Systemic Lupus Erythematosus (SLE) is a chronic, multi-organ autoimmune disease. Neuropsychiatric manifestations, including neurologic (central or peripheral), psychiatric, and cognitive disturbances, have been reported to range from 14 to 75% in SLE patients. The determination of central nervous system (CNS) involvement has been based on manifestations ranging from overt disturbances such as seizure, stroke, or psychosis, to diffuse and more questionable CNS disturbances, such as mild mood disorder, headache, and subtle cognitive deficits. The pathogenesis of these latter more subtle and diffuse manifestations is unknown and the diagnosis of CNS involvement remains problematic. More recently, “CNS” SLE has been used to describe only those patients with overt CNS disturbances, while all others are categorized as “Non-CNS” SLE. Regardless of the classification criteria used to determine neuropsychiatric and/or CNS involvement in SLE, cognitive disturbances have been reported in up to 80% of patients with SLE when mild impairment is included. The most frequently reported deficits are in the areas of attention, speed of information processing, learning, and working memory (WM). The primary objective of this proposal is to examine the underlying pathophysiology of CNS involvement in the cognitive disturbances seen in SLE patients without overt CNS manifestations (e.g. stroke, seizure, psychosis). SLE patients will be studied using: (1) event-related brain potentials (ERPs) to obtain indices of brain function; (2) conventional and unconventional quantitative magnetic resonance imaging (MRI) to obtain indices of anatomic pathology; and (3) neuropsychological (NP) measures to determine the pattern of cognitive deficits in these patients. The NP battery will be composed of multiple tests grouped into cognitive domains, with particular emphasis on attention, WM, and processing speed. The ERP measures will be obtained from two paradigms that are sensitive to the WM components of encoding, maintenance, manipulation, and matching/response selection. MRI measures will focus on magnetization transfer ratio (MTR) to quantify tissue loss and microscopic tissue injury. The roles of active and inactive disease, medication use, and psychological factors will be carefully considered. Healthy control participants will also be studied. It is hypothesized that in patients with “Non-CNS” SLE, MRI (particularly MTR), and ERP (amplitude, latency, condition-related scalp topography, and single trial latency variability) will be sensitive indices of the cognitive deficits seen in SLE. The ability to define more clearly the information processing deficits seen in SLE and the underlying anatomical and functional basis of these deficits, will further the understanding of possible pathophysiological mechanisms of this disorder and lead to improved classification and treatment.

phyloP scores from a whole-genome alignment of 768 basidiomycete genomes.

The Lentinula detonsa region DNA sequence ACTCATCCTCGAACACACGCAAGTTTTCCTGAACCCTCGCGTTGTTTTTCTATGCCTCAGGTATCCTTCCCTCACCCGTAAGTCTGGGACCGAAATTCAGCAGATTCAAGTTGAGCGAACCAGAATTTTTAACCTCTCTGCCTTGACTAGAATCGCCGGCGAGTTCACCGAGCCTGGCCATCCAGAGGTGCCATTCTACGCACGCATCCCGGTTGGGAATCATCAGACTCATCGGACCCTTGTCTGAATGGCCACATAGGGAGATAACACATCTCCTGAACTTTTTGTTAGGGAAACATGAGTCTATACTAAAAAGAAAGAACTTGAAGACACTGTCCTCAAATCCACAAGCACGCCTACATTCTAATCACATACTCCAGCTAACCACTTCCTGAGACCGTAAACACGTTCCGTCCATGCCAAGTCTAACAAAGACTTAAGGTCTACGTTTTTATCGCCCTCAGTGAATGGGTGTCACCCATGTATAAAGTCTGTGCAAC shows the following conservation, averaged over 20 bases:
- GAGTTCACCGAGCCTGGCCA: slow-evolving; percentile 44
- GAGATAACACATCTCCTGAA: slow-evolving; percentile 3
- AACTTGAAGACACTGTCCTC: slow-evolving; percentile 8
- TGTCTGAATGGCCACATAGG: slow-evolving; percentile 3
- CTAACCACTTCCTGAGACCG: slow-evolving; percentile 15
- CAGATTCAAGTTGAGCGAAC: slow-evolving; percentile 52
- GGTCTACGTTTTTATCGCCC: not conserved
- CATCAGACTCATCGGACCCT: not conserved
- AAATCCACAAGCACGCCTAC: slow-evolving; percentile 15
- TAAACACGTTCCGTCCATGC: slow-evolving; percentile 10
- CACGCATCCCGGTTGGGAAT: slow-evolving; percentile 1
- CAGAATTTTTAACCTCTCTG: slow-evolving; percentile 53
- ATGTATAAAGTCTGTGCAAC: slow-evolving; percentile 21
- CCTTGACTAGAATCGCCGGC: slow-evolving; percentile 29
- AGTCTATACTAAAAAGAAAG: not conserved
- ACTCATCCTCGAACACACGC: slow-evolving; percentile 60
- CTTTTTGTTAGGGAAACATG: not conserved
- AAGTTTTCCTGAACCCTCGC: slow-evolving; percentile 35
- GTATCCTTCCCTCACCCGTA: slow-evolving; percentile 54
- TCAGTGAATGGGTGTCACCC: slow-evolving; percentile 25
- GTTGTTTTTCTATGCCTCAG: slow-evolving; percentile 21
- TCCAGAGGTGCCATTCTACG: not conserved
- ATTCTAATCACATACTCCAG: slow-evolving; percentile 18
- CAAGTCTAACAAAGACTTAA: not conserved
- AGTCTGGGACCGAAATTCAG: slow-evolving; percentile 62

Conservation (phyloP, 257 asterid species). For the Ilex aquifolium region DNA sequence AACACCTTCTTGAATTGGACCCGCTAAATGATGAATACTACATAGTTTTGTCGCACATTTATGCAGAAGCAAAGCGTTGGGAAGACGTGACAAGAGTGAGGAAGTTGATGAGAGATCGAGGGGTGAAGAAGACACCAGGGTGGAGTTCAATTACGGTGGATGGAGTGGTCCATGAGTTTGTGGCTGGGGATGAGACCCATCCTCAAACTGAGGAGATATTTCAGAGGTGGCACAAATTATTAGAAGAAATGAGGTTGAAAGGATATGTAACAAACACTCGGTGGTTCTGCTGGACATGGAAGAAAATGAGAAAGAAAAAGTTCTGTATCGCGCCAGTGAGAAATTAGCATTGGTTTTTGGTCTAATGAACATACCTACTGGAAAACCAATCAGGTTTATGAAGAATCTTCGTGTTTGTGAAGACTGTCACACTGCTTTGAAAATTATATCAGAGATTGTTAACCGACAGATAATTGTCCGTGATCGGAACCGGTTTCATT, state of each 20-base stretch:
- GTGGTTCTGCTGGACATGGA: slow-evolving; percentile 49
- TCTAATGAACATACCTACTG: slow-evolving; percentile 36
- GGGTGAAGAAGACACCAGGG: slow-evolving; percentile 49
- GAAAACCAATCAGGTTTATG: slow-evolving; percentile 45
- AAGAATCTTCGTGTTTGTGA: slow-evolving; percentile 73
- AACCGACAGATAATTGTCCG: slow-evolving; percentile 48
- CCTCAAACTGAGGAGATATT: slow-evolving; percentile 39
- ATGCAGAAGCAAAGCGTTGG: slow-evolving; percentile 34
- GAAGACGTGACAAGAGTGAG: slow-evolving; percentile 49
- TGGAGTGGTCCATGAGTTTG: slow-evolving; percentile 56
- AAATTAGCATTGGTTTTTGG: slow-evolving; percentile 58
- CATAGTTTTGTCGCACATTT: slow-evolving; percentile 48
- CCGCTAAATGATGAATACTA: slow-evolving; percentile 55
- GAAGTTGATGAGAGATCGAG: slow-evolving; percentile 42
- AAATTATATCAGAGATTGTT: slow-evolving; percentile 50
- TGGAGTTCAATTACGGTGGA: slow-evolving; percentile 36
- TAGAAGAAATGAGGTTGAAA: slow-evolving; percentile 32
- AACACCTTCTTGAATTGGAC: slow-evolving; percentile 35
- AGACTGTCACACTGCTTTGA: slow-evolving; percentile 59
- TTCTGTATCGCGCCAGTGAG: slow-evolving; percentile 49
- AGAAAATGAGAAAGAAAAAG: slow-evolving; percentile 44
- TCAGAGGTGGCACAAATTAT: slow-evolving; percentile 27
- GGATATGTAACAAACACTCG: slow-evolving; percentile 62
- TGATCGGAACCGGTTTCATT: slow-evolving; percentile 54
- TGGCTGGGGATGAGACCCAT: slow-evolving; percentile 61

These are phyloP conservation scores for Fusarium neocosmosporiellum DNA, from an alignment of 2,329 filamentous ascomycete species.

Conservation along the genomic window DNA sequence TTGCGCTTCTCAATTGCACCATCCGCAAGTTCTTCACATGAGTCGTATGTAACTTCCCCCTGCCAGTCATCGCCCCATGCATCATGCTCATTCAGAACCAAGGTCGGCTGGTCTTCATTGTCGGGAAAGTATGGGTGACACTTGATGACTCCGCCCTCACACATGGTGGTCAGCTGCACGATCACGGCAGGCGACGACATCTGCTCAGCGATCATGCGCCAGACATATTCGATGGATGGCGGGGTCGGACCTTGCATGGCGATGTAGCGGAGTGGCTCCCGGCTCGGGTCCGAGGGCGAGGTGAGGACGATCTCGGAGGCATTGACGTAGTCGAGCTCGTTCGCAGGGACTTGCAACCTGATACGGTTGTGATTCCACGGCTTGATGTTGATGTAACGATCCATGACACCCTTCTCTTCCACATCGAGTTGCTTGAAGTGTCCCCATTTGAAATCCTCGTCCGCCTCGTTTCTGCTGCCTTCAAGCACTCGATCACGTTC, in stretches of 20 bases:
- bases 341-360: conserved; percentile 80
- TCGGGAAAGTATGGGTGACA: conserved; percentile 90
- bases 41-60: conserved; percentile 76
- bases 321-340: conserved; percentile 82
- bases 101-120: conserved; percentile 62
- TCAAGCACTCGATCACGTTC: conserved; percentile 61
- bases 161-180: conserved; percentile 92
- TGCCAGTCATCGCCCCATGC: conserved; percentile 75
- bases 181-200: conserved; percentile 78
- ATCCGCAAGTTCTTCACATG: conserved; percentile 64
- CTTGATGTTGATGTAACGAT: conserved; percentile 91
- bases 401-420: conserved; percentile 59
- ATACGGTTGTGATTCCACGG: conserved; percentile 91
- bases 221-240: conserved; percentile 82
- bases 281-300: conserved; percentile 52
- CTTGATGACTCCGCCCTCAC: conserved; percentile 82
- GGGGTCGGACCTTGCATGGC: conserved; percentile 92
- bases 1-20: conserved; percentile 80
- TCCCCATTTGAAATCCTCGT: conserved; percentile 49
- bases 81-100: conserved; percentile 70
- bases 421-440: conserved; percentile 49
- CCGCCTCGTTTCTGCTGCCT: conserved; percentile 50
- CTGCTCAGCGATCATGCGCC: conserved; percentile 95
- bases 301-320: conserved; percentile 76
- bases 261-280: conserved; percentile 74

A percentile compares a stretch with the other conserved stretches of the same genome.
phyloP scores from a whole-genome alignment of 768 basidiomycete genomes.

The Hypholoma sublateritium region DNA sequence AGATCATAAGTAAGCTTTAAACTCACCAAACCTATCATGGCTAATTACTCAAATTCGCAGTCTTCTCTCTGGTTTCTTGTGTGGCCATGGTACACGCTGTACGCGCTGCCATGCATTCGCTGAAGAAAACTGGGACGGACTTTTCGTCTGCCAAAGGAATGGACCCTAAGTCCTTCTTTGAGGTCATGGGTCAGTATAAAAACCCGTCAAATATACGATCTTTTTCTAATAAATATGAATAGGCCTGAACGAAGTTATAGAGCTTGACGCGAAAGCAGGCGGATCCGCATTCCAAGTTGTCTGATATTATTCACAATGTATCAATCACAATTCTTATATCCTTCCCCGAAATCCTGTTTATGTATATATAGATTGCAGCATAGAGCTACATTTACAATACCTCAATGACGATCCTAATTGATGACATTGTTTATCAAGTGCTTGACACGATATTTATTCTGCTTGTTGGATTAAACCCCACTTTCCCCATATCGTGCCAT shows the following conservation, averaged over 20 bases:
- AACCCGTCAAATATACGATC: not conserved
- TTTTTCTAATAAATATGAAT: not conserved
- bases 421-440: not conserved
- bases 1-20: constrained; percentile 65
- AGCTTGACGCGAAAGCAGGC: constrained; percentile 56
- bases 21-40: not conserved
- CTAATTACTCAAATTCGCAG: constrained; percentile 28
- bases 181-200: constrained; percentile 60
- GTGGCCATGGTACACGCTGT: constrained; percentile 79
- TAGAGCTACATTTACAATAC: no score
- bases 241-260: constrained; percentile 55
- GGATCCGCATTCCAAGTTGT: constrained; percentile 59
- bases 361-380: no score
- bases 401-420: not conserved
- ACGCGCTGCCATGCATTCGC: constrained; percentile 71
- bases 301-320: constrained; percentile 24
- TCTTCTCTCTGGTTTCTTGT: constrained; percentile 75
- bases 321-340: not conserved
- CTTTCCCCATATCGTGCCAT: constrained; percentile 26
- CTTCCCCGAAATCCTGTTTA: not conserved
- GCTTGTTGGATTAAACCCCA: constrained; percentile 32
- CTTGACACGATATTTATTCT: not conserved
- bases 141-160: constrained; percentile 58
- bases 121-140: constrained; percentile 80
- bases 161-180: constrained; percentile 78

There are five components to this study: A medical exam, an interview, a neuropsychological evaluation, an EEG evaluation, and an MRI. Participants are scheduled to come to Buffalo General Hospital for all five of the components. All of the components are scheduled within a two week period.
1. The medical exam (Day 1) is a brief evaluation of lupus symptoms along with a blood draw. It is important to have these samples so that we can relate markers of illness to the measures we are studying.
2.The neuropsychological evaluation (Day 1) takes about three hours. This evaluation includes standardized measures of learning, memory, language, and spatial abilities.
3.The interview (Day 2) takes approximately two hours. The participant fills out forms and answer questions. The purpose of this part of the study is to understand how their illness affects their daily life and their mood and emotions.
4.The EEG evaluation (Day 2) takes about two hours. This is a very simple safe procedure during which the participant will have small disks placed on their scalp. We will measure their brain waves while the participants perform some simple tasks presented on a computer screen.
5.The MRI will be done either on day 3 or within a couple of days of completing the first four components of the study. The MRI takes about 1.5 hours.